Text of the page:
Thursday, 20 November 2014

Public Hearings Necessary for State Boards Seats

The Jamaican state is urgently in need of reform in terms of governance. There is much that is wrong in the society regarding how we appoint individuals to serve on boards of state entities. The cavalier and political divisive manner in which appointments to state board is done has manifested itself in the ongoing debacle now facing the remaining board members of the National Housing Trust who have refused to resign. 
Despite being appointed by the Prime Minister; it is clear that they have failed to understand that they are servants of the people of Jamaica. Such arrogance and rudeness is most unbecoming and does not inspire much hope for the future of Jamaica. Then again this is nothing new since the interest of the country is always a distant second to the interest of the two main political parties, yet we speak of national development.
The time has come for us to remove from having our politicians appoint members to state boards. Successive governments over the years have done this country a major disservice with their partisan politics and now we are paying dearly for their insular and selfish actions. May God help us.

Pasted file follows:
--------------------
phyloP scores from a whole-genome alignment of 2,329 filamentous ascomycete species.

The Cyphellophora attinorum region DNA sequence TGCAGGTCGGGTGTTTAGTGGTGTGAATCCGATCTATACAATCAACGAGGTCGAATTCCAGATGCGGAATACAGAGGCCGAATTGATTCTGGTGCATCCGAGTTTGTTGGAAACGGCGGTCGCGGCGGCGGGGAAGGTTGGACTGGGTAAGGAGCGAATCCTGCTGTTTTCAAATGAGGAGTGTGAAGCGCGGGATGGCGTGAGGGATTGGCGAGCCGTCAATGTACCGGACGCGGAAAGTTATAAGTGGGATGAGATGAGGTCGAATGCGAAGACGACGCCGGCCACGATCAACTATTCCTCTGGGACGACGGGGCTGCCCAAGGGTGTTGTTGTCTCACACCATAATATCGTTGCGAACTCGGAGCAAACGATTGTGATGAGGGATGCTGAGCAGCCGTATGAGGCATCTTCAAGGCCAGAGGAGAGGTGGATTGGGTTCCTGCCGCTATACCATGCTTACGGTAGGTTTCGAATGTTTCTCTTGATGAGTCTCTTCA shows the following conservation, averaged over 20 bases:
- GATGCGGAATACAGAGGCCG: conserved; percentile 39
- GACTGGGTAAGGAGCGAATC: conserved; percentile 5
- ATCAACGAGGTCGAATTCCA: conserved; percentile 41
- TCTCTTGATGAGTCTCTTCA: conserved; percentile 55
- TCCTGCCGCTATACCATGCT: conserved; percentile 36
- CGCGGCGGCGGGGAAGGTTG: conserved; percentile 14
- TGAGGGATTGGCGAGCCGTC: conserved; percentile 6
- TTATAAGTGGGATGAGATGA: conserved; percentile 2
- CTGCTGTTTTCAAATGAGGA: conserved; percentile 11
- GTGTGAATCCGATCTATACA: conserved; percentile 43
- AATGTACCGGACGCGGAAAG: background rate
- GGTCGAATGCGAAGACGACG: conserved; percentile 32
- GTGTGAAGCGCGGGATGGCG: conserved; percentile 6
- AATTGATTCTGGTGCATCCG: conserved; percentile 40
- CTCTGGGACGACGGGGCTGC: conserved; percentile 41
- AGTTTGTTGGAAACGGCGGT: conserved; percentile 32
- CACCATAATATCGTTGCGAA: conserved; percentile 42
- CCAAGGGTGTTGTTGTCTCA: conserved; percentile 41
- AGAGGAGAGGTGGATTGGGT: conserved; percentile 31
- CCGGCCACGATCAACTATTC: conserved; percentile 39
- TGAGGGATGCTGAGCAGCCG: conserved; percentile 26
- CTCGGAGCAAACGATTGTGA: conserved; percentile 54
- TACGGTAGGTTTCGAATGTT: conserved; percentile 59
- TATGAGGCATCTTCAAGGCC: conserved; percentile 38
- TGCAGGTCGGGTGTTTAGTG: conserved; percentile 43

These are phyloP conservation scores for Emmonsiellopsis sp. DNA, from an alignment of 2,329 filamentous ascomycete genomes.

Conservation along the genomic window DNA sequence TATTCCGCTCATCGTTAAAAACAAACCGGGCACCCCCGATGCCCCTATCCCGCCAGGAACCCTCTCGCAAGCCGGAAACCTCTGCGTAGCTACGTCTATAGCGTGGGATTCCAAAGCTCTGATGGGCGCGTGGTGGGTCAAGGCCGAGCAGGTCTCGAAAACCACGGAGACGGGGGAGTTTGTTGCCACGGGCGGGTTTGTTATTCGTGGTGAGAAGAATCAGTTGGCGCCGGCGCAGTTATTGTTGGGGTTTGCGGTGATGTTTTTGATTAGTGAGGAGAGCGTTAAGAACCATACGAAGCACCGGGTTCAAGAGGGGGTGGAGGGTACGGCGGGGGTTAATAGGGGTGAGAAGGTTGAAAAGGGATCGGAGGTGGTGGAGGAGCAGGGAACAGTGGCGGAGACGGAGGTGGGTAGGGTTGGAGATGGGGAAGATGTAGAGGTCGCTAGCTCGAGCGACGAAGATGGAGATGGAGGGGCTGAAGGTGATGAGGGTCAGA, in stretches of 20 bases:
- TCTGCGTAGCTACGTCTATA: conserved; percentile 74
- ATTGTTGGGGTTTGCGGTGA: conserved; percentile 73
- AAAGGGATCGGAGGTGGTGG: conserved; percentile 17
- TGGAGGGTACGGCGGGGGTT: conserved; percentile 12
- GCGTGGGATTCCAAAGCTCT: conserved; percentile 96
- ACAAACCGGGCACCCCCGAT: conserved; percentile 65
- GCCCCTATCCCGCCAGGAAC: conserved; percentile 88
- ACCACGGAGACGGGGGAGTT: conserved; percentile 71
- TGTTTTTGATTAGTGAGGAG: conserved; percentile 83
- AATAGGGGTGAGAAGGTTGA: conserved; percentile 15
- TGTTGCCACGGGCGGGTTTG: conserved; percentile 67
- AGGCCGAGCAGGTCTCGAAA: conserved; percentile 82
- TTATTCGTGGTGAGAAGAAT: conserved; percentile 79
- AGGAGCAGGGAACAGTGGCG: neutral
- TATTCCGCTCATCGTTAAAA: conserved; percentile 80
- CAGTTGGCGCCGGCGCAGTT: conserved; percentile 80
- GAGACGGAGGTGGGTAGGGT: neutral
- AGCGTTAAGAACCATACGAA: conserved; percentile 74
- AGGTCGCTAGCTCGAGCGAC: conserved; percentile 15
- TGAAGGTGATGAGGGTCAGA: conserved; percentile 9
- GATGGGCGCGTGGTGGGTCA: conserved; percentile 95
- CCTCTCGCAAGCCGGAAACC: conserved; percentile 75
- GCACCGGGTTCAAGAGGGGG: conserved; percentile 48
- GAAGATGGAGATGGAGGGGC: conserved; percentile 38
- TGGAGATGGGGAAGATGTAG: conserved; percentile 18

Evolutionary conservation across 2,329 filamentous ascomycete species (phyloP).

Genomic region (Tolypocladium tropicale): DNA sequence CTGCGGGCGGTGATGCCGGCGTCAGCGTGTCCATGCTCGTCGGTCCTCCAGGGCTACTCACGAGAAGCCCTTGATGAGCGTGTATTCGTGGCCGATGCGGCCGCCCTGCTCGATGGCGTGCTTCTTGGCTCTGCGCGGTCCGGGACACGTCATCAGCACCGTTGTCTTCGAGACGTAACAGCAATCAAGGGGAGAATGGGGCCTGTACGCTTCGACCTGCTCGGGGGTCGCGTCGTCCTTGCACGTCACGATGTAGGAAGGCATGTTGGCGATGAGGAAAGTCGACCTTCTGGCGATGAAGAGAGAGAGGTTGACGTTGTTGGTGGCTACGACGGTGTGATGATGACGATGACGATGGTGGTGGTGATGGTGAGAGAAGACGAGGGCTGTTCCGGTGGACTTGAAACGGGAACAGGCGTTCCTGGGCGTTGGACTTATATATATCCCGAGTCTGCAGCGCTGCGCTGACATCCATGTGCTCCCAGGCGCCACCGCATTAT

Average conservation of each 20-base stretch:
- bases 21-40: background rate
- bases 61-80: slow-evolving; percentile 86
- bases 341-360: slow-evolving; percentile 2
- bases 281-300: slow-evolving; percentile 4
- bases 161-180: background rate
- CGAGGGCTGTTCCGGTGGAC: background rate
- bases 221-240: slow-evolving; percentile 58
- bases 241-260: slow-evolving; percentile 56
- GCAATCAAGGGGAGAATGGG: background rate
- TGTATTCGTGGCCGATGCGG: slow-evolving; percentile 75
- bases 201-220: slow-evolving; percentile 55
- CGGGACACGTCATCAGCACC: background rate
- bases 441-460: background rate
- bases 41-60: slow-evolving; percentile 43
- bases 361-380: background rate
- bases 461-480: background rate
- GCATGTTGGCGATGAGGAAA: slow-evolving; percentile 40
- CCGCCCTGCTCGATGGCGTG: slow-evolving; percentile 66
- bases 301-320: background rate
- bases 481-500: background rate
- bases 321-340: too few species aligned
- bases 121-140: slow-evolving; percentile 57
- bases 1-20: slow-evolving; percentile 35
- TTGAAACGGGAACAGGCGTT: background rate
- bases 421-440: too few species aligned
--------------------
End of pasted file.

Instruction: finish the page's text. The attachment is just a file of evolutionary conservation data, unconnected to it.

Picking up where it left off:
We are now at that juncture in our country’s history where we need a mature approach to governance. However, since we are not there are yet maybe we should have public confirmation hearings where those who are nominated to serve on government boards can be rigorously quizzed and thoroughly questioned by members of the public. Those who are nominated to serve in such capacity must be prepared to answer questions from civil society before they are confirmed to serve as board members.
We need to strive towards an era of transparency and civility in this regards.
Frankly, we need to move away from having the same individuals serving on multiple state boards. Is it that only a select few in the society have the skills set necessary to serve their country? If this is so then we are in big trouble.  Oftentimes such member they have no knowledge and or expertise in the industry. We need to know the educational background of such individuals and clearly this would be exposed at a public confirmation hearing.  The people of Jamaica deserve better especially in a time of great personal sacrifice.  Have we forgotten the pledge of good governance to the people?
In the words of the apostle Luke: "But he that knew not, and did commit things worthy of stripes, shall be beaten with few stripes. For unto whomsoever much is given, of him shall be much required: and to whom men have committed much, of him they will ask the more”.  Let us recommit ourselves to this nation of ours, it’s not too late to make a u-turn and do what is decent and socially responsible.
Wayne Campbell